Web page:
SCOTTISH ART. William McTaggart (1835 - 1910). Sketch for the Painting “Do Doggies Gang to Heaven ?”
SCOTTISH ART. William McTaggart (1835 - 1910). Sketch for the Painting “Do Doggies Gang to Heaven ?”
SCOTTISH ART. William McTaggart (1835 - 1910). Sketch for the Painting “Do Doggies Gang to Heaven ?”
SCOTTISH ART. William McTaggart (1835 - 1910). Sketch for the Painting “Do Doggies Gang to Heaven ?”
SCOTTISH ART. William McTaggart (1835 - 1910). Sketch for the Painting “Do Doggies Gang to Heaven ?”
  • Load image into Gallery viewer, SCOTTISH ART. William McTaggart (1835 - 1910). Sketch for the Painting “Do Doggies Gang to Heaven ?”
  • Load image into Gallery viewer, SCOTTISH ART. William McTaggart (1835 - 1910). Sketch for the Painting “Do Doggies Gang to Heaven ?”
  • Load image into Gallery viewer, SCOTTISH ART. William McTaggart (1835 - 1910). Sketch for the Painting “Do Doggies Gang to Heaven ?”
  • Load image into Gallery viewer, SCOTTISH ART. William McTaggart (1835 - 1910). Sketch for the Painting “Do Doggies Gang to Heaven ?”
  • Load image into Gallery viewer, SCOTTISH ART. William McTaggart (1835 - 1910). Sketch for the Painting “Do Doggies Gang to Heaven ?”

SCOTTISH ART. William McTaggart (1835 - 1910). Sketch for the Painting “Do Doggies Gang to Heaven ?”

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This charming little sketch by the celebrated Scottish artist, Sir William Mc Taggart.

It is one of his initial ideas for the large oil painting which is now in the collection of Glasgow Museums, Kelvingrove. A related pencil sketch is in the collection of the National Gallery of Scotland.

The composition is full of high Victorian sentiment - and shows a grandfather in a cottage interior reading from the Bible to a little child - who stops the reading in mid-flow with the vital question... Do Dogs Go to Heaven?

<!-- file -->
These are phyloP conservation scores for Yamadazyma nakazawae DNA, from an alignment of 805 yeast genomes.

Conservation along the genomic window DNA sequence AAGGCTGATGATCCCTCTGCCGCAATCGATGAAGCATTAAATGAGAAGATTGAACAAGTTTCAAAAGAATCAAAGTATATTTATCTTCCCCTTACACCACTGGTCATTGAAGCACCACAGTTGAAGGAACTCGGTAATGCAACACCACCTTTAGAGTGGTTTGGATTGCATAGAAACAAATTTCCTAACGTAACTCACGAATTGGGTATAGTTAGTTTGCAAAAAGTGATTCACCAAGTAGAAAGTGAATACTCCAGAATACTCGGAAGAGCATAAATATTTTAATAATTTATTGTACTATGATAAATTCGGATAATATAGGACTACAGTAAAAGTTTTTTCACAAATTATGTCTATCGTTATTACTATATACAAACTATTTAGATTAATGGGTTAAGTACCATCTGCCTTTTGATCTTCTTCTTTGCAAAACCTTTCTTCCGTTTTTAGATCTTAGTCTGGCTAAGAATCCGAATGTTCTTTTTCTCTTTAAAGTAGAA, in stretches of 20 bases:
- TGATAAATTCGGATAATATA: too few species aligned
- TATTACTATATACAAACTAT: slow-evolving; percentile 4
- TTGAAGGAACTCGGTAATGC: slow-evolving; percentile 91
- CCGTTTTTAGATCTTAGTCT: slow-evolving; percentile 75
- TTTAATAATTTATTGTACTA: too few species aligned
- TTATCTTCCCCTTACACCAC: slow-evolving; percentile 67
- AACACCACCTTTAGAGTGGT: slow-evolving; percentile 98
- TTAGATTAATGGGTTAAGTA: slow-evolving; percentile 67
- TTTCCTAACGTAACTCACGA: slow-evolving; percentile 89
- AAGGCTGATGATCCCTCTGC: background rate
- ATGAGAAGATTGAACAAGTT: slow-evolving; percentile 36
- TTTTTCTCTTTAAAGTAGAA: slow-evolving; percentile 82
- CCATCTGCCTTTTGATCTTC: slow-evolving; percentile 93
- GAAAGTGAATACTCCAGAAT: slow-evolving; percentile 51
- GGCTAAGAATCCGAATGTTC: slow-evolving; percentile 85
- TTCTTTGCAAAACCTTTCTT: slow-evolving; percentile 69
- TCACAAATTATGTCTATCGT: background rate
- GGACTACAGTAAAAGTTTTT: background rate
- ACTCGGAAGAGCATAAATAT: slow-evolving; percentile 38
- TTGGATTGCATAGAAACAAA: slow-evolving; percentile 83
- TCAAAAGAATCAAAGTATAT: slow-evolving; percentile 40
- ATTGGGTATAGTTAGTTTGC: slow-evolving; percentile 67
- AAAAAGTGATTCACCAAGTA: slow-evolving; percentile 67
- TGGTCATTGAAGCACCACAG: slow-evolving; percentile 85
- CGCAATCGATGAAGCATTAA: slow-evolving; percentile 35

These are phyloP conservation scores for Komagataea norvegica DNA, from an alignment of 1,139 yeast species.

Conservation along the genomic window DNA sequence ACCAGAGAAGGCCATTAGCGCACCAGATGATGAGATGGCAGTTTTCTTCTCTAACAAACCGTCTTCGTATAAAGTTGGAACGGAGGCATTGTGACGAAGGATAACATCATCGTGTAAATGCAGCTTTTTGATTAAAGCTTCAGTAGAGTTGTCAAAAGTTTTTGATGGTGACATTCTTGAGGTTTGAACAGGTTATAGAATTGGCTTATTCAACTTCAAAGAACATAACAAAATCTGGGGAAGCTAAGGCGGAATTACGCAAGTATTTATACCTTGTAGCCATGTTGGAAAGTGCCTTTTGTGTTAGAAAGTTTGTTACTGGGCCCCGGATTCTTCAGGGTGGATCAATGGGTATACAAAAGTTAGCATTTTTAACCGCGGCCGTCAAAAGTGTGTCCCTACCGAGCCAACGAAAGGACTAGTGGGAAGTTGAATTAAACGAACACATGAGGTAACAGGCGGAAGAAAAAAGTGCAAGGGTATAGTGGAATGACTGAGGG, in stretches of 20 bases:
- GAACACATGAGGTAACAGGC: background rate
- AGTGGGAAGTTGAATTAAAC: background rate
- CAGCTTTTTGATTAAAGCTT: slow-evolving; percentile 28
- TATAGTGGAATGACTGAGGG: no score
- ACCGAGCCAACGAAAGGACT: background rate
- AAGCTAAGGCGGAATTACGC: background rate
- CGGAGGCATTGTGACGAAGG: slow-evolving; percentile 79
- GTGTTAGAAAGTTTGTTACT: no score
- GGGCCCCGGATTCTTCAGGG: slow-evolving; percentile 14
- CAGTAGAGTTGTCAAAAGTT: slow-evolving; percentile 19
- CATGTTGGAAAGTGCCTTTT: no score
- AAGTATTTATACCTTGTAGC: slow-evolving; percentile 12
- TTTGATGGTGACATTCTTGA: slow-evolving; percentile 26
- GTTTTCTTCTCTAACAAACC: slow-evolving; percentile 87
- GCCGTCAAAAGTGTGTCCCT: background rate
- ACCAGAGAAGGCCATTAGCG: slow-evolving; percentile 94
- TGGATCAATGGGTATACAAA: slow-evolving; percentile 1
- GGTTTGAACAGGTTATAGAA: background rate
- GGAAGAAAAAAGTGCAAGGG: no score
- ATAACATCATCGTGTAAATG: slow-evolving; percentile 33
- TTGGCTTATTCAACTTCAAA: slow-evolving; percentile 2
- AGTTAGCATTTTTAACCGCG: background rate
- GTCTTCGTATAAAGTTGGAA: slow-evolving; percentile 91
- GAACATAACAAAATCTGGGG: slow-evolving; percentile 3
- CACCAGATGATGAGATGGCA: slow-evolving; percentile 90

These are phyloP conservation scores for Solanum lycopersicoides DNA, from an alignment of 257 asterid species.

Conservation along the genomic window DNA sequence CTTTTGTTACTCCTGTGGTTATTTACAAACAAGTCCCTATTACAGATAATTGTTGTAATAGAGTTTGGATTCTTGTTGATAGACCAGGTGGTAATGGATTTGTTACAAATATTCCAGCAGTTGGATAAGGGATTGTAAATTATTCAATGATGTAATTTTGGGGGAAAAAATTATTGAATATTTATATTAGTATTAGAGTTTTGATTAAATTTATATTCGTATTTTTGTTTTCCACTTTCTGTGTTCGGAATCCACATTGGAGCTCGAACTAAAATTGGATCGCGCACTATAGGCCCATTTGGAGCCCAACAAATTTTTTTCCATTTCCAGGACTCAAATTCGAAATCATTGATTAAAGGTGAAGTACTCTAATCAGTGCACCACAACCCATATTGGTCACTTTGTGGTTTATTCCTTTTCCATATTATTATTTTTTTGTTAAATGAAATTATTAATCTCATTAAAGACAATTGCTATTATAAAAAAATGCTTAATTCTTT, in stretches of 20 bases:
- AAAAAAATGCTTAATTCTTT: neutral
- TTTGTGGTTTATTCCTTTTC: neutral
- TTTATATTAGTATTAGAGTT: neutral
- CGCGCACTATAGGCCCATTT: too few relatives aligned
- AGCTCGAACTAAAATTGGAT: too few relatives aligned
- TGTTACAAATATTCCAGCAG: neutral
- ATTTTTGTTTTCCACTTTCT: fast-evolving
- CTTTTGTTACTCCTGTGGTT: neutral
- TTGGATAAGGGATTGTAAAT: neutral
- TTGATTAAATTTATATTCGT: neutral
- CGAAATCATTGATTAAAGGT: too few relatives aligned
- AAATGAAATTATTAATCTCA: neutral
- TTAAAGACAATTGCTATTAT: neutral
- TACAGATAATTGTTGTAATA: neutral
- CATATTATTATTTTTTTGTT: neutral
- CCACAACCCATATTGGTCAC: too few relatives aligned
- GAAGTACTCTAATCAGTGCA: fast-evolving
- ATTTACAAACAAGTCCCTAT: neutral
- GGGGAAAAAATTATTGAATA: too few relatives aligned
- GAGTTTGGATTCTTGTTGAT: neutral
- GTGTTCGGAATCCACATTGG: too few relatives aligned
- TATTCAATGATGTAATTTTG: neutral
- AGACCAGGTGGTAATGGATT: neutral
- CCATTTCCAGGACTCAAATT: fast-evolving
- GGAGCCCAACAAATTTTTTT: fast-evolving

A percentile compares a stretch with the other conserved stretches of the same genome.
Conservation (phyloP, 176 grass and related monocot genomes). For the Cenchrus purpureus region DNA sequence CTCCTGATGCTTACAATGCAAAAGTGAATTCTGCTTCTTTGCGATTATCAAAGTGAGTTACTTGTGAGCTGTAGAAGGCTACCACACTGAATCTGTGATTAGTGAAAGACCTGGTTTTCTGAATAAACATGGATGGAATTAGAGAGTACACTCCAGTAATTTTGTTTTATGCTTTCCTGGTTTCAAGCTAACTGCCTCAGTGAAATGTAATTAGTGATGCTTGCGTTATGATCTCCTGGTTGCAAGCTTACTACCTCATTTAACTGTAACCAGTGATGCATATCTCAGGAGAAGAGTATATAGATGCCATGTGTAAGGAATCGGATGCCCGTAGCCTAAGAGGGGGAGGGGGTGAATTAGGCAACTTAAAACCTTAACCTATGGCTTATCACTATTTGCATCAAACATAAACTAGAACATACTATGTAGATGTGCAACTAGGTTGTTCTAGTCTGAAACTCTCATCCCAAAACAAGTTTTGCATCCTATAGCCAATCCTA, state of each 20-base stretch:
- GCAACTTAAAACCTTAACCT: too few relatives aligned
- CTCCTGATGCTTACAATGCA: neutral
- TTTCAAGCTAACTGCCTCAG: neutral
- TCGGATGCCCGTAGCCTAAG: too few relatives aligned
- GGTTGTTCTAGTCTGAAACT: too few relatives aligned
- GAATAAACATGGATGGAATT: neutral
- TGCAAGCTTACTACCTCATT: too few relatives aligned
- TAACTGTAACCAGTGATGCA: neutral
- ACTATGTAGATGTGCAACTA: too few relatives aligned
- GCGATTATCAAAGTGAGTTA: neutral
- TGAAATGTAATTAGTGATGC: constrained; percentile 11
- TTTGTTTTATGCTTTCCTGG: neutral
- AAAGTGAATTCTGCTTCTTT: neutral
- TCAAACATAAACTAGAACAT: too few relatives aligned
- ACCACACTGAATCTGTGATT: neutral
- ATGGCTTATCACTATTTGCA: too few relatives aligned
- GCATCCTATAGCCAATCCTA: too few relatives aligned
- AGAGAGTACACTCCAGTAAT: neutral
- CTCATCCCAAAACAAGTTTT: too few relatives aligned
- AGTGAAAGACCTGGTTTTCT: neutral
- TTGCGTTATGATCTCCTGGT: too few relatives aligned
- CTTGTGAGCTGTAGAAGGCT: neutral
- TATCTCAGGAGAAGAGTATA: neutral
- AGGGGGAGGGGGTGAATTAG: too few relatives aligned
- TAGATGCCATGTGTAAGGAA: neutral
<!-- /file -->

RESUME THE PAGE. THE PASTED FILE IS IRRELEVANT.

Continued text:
This quick pencil sketch is typical of the numerous jottings or rapid studies that McTaggart would have made before starting a painting. This must have been one of his initial ideas for the oil - as the figures are facing to the right, but are reversed in the final composition, and many of the final details still have to be resolved. The loose style is typical of McTaggart’s graphic work and it had until recently been in the collection of a family member.

Details of the provenance are given.

These little compositional pencil sketches by the artist rarely come up for sale.

The large oil painting was completed in 1867 - so this study must also date to around this period.

The sheet has now been mounted and framed. It is beautifully presented and ready to just hang on your wall.

Image size: 11 x 9.8 cm.

Framed size is 30.5 x 27 cm.

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